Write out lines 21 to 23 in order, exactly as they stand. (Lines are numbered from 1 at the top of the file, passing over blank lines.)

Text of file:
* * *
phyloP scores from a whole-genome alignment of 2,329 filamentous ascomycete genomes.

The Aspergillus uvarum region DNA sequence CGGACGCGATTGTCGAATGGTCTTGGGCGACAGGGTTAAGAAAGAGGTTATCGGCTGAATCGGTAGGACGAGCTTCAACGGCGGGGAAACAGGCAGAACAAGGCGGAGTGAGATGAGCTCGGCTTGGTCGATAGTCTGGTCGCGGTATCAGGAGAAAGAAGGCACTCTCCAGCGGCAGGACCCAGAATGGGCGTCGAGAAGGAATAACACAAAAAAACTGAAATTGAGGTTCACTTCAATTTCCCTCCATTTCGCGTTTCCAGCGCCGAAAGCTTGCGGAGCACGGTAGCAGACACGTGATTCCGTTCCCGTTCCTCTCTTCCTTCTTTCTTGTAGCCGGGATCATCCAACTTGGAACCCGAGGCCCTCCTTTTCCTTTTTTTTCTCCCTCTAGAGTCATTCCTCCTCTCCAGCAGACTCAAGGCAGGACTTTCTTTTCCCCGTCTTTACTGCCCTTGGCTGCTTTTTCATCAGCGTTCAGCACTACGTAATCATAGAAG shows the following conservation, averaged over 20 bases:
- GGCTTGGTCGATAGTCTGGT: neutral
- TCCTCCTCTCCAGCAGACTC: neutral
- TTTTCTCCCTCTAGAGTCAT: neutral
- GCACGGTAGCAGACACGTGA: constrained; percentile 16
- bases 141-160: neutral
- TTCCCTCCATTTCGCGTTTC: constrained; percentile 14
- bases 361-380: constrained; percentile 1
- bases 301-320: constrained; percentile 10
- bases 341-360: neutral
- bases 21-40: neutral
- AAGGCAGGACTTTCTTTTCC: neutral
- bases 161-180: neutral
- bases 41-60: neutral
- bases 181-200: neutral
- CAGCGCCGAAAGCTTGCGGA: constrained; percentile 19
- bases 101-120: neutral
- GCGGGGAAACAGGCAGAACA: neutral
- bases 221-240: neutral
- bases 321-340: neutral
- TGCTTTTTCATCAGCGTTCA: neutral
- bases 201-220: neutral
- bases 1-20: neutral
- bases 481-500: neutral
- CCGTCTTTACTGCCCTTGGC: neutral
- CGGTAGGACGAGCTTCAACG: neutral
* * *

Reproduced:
- bases 321-340: neutral
- TGCTTTTTCATCAGCGTTCA: neutral
- bases 201-220: neutral